How Kintsugi uses AI to assess speech and diagnose anxiety

Mental health platform Kintsugi is helping doctors diagnose mental health conditions by using AI to analyse patients' speech

Kintsugi is an AI-based mental health platform that helps doctors detect depression and anxiety in patients by analysing their speech. We asked Kintsugi's Chief Medical Officer  Prentice Tom how it works. 

How can depression and anxiety be detected in someone's voice?

Producing speech involves complex coordination of various cognitive and motor processes, therefore, samples of speech provide insight into the state of patients’ physical and mental health. 

Speech has long been studied for a variety of health conditions including dementia, Parkinson’s, Alzheimer’s, and psychiatric conditions. It has also been studied in clinical and academic works as early as 1921, and only in the last decade have advancements in deep learning provided a new lens in which we can further these long-studied works. 

The way someone speaks - rather than what they say - provides a way for practitioners to listen with a “psychiatrists’ ear” for depression and anxiety markers. 

How is the algorithm trained to detect this, and what rate of accuracy does it have?

Our algorithm (KiVA) is trained on the world’s largest annotated database for machine learning and mental health from clinical, academic, and commercial collaborations. Currently, we present 70 to 80% accuracy in detecting clinical depression and anxiety depending on the quality of the audio sampling and expect gradual improvements as we continue to draw from diverse populations and call environments worldwide.

Is it intended to be used in addition to other methods of diagnosis?

Both. The algorithm can be used as a standalone screening tool, however, like most instances in medicine, we rarely rely on a single test to define a patient's conditions. For example, when diagnosing diabetes, a doctor would factor in results from blood sugar tests, renal function, and small vessel disease, not just one definitive data set. It's the same when diagnosing anxiety and depression.

Kintsugi's algorithm should ideally be used with other diagnostic modalities and surveys, and possibly even other science that hasn't yet been developed to get the most robust clinical picture.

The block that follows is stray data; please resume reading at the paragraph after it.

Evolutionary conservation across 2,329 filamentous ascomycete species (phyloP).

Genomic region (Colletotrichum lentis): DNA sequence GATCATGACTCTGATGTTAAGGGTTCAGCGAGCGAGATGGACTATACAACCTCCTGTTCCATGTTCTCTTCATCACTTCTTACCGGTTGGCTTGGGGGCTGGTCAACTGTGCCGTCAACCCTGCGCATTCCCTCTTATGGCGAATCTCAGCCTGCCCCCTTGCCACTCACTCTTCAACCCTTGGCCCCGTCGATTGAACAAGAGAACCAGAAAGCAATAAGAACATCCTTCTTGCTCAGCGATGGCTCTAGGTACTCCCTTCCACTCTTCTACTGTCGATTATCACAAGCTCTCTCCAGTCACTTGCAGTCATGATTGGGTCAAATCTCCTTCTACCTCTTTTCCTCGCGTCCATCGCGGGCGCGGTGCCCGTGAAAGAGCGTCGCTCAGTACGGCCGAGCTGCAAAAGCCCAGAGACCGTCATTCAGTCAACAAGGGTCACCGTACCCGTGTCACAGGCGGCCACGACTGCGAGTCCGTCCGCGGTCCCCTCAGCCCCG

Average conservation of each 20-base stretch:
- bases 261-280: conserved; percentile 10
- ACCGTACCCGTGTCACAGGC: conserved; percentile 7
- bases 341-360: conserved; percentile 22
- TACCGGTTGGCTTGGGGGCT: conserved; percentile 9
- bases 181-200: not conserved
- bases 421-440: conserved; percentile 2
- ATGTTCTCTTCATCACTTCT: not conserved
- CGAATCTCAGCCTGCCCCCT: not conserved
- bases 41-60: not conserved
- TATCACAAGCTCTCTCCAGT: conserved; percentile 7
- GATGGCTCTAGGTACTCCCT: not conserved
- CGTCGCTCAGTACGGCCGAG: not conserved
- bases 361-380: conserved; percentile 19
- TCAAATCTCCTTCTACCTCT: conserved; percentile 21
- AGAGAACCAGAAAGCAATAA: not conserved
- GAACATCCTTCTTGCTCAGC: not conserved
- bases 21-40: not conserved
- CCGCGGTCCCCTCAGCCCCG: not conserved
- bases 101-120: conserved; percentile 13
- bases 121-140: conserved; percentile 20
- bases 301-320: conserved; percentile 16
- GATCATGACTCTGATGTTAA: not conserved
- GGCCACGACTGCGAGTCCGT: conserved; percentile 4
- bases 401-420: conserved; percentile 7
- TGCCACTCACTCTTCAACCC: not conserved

What benefits does Kintsugi bring to patients, and to clinicians?

There are three areas that Kintsugi benefits most: highlight underdiagnosed cases of depression and anxiety, making the health system aware of resource needs, and forming a more patient-centric model of care.

Currently, only 4% of primary care patients are screened for depression or anxiety - making mental health disorders one of the most underdiagnosed in medicine. The problem is that clinicians don't have physical findings to recognise the conditions: studies aren't always accurate, and clinicians can disagree on diagnoses without quantifiable metrics to confirm the decision. 

At the same time, 80% of people with a chronic disease suffer from depression. As the population ages and elderly demographics grow, it's a safe assumption that there will be higher rates of depression and anxiety. Likewise, anxiety is becoming an epidemic among younger generations.

With only 20 seconds of free-form speech, Kintsugi tech provides a non-invasive resource for the elderly and youth to receive a diagnosis, improved care, and reduced suffering.

Our tech also significantly reduces the cost of care. 65% of recurrent emergency department users suffer from mental health disorders, as mild exacerbations of symptoms tend to mean people seek care when it's not an emergency. If these individuals can be identified and treated earlier, they wouldn't need to access healthcare as frequently, and thus the cost of care would be much lower.

What other areas of mental health can AI benefit?

The potential for AI in mental health is huge - it can outperform humans in a variety of ways, plus boost scalability, access, and equitability in existing tools, as well as lower costs and improve labour force efficiency in medicine as a whole.

AI already supports clinician decision-making, allowing us to use a broader, less expensive labour force to evaluate and care for patients. We can automate best practices, meaning we don't need the same volume of clinicians, nor the same level of training for clinicians. As such, we can tier workforces based on services that require different skills, experience, and knowledge, ensuring that patients get the right care according to their circumstances. 

On top of that, AI helps create uniformity and quality in care. Studies show that clinician bias is real, whether intentional or not, and that AI-supported care can contribute to eliminating those biases and generate fairer, reproducible care. Admittedly, all AI needs further quality assurance to combat bias in its own algorithms, however, this bias can (and will) be corrected, while human bias cannot be corrected and automated in the same way.


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